Hydrate, hydrate, hydrate

Being in a warm, humid atmosphere for hours on end can leave you and your skin parched without realising it. Take a bottle in with you and make sure to drink lots of water before and after any treatments.

Keep it clean

Chlorine, sweat, Dead Sea mud, massage oils… your skin is exposed to a small encyclopaedia of potential irritants at the spa. The best way to keep the scales at bay is to rinse off with your regular body wash and apply moisturiser while your skin is still damp. Dr Stefanie also recommends applying Vaseline to eczema patches before swimming to create a barrier.

Call in the experts

If you want a facial guaranteed to leave you with healthier, soothed skin, you can do no better that book in for a medical facial. Highly qualified medical aestheticians are leagues ahead of high-street therapists as they have the training and knowledge to give your skin exactly what it needs. Read all about my expert experience below…

The medical facial

It’s a wet Wednesday morning as I scuttle into the Chelsea Bridge Clinic for my first ever medical facial with Medical Aesthetician Daiva Jonaitiene. My skin’s flavour of the week is acne-infested and itchy, but not a scale in sight. Following a mini-consultation, including a run down of the different products and treatments I’m currently using, Daiva gets to work on my stubborn skin.

After gentle cleansing and exfoliation, the extractions began: think of this part like a dental appointment for your face – slightly uncomfortable but also incredibly satisfying. It’s like squeezing your spots but knowing that it will improve your skin. Daiva expertly clears my pores of the excess sebum, the root of all spots. No blackhead or whitehead escapes this skin-clearing crusade. She drains the milia around my right eye and applies some antibiotic cream to a few spots to prevent further infection.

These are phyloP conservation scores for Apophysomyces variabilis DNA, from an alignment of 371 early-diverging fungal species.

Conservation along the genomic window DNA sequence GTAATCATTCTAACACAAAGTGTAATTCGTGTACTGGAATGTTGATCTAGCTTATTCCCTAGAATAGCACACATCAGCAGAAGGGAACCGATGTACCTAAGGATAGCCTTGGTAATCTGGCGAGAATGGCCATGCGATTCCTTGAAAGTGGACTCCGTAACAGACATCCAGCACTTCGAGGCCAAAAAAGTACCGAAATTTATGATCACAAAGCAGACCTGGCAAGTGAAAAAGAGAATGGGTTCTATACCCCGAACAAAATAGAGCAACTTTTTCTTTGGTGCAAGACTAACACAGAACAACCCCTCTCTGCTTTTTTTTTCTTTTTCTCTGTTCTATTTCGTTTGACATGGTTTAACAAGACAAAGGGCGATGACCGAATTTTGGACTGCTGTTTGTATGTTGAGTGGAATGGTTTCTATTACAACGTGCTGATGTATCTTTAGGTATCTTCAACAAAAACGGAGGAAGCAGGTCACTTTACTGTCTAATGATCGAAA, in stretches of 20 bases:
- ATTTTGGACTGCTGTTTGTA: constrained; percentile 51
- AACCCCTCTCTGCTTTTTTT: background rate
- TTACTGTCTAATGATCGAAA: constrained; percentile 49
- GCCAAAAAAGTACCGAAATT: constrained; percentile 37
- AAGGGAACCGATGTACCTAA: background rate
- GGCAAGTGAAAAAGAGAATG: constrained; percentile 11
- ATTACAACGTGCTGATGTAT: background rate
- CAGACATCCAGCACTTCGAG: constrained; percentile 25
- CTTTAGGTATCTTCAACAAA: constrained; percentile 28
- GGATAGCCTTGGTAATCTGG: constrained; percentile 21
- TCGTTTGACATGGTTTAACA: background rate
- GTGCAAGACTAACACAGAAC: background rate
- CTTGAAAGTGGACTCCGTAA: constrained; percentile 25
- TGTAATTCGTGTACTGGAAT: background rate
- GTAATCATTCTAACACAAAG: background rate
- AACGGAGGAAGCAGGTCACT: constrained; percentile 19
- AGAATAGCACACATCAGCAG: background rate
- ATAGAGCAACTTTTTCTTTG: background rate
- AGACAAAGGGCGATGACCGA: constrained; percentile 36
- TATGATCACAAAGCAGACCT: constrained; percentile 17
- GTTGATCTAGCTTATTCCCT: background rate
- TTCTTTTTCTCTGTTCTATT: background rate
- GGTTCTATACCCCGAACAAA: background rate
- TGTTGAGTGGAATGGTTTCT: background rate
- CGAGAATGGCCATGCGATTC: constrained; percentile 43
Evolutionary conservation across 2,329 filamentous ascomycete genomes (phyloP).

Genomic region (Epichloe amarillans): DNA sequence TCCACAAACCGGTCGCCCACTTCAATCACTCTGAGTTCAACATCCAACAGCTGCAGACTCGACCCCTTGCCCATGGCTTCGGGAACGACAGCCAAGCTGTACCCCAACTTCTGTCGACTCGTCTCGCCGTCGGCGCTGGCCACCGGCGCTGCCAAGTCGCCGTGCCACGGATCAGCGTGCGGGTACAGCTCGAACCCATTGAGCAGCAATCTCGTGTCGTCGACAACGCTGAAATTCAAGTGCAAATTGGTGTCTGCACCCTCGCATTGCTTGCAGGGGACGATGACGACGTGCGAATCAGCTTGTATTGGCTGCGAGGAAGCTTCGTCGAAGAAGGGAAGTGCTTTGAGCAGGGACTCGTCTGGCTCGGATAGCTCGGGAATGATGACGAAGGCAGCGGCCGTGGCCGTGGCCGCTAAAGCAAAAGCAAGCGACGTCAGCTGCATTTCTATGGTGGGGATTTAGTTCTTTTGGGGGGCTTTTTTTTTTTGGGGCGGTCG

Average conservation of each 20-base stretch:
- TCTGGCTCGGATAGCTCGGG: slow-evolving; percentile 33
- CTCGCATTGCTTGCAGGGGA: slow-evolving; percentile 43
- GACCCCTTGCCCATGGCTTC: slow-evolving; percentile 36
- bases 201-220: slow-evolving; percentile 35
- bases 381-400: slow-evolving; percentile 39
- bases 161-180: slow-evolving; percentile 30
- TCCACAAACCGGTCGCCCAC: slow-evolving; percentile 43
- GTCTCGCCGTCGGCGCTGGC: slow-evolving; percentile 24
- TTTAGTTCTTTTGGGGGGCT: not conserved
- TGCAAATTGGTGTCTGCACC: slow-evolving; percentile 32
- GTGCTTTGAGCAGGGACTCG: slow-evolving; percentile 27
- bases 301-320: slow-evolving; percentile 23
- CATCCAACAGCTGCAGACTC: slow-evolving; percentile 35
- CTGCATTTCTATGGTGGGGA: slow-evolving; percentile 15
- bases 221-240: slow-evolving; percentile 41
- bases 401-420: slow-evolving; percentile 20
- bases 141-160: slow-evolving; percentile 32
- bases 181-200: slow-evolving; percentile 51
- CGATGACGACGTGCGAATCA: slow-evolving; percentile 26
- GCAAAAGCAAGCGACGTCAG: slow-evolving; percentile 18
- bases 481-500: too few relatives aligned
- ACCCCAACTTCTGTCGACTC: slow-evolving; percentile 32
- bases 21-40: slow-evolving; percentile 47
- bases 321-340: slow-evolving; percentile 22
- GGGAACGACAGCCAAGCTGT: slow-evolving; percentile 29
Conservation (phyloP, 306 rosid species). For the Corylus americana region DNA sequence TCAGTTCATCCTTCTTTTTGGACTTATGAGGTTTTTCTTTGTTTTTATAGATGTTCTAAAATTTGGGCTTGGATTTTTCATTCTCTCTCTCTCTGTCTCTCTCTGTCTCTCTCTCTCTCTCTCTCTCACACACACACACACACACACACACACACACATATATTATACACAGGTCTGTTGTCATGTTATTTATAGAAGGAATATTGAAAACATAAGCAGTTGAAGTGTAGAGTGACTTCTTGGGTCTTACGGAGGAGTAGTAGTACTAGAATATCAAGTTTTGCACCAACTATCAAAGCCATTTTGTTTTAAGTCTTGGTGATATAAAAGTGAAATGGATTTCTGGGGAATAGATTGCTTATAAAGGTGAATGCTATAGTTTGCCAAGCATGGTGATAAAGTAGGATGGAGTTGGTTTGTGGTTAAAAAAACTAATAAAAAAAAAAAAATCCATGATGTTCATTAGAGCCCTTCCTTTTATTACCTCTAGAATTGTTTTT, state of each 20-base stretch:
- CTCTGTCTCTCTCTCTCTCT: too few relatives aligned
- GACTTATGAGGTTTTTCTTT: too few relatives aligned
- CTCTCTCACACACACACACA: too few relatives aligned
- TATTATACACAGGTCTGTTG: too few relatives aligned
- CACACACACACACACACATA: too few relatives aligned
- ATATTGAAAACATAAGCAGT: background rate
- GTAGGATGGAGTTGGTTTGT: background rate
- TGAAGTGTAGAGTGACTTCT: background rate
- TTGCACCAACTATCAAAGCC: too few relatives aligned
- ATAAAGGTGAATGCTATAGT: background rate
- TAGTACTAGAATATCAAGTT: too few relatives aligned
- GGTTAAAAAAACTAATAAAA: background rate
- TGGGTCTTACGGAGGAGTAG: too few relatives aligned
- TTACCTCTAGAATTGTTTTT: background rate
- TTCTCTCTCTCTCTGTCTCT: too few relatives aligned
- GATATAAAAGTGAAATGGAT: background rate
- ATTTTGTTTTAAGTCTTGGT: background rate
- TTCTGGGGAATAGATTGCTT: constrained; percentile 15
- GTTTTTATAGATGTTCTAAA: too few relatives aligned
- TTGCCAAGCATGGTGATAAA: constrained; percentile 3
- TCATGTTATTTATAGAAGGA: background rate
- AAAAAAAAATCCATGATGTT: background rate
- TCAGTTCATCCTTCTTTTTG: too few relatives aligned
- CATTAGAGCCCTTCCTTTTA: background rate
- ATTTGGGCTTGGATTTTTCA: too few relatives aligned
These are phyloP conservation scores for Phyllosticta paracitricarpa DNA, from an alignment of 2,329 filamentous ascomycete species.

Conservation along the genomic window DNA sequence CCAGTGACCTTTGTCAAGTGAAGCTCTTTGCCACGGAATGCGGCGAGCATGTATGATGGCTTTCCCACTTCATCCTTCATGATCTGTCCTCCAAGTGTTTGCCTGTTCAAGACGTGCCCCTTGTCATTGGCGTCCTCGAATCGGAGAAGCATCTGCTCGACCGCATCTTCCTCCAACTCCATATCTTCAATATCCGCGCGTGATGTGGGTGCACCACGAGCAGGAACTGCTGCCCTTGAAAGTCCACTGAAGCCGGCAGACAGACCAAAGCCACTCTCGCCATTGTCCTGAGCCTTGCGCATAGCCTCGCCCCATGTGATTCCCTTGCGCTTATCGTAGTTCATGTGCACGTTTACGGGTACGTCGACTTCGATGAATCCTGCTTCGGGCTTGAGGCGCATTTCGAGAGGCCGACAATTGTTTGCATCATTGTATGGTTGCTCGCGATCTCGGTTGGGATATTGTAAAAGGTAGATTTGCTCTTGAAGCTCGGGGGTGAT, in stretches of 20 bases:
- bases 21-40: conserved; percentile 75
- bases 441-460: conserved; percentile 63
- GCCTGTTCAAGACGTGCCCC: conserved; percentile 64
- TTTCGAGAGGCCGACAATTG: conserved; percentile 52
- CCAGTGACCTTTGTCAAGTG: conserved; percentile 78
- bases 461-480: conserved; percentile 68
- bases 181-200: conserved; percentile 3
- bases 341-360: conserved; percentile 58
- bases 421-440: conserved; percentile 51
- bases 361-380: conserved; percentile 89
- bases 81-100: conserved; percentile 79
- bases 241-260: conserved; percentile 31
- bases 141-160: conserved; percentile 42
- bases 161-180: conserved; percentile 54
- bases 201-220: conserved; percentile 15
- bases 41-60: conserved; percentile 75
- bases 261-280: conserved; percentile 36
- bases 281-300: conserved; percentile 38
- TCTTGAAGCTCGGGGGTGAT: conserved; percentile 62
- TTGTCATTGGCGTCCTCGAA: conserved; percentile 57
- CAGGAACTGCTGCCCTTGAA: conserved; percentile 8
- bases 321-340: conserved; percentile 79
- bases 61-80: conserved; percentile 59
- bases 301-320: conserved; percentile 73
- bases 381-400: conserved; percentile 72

Then we move on to the face masks – this part feels much more like a pampering spa treatment, but with a virtuous feeling that you’ve earned it – it’s like a massage after a workout, but for your face. Daiva massages a deep-cleansing mask into my skin. The next step gets a bit space age as Daiva applies Vitamin C concentrate and uses blue LED light to penetrate the skin and eradicate any bacteria that might still be clinging to my pores. This is followed by a 15-minute soothing cold collagen mask. Finally Daiva applies Skinceuticals eye balm, moisturiser and sun cream to bring me back to reality.

My skin looks and feels a lot clearer and healthier after this hour-long treatment. My moisturiser sinks in much easier in the evening and the following morning my t-zone is noticeably less congested. Best of all there’s not a hint of the tingling irritation that often accompanies acne-busting treatments.

So there you go, from handy hints to full-on expert treatments, even the most dermatologically challenged can sit back, relax and enjoy the spa.

Have you had a particulary wonderful spa experience, despite having troublesome skin? We’d love to hear about it below or on Twitter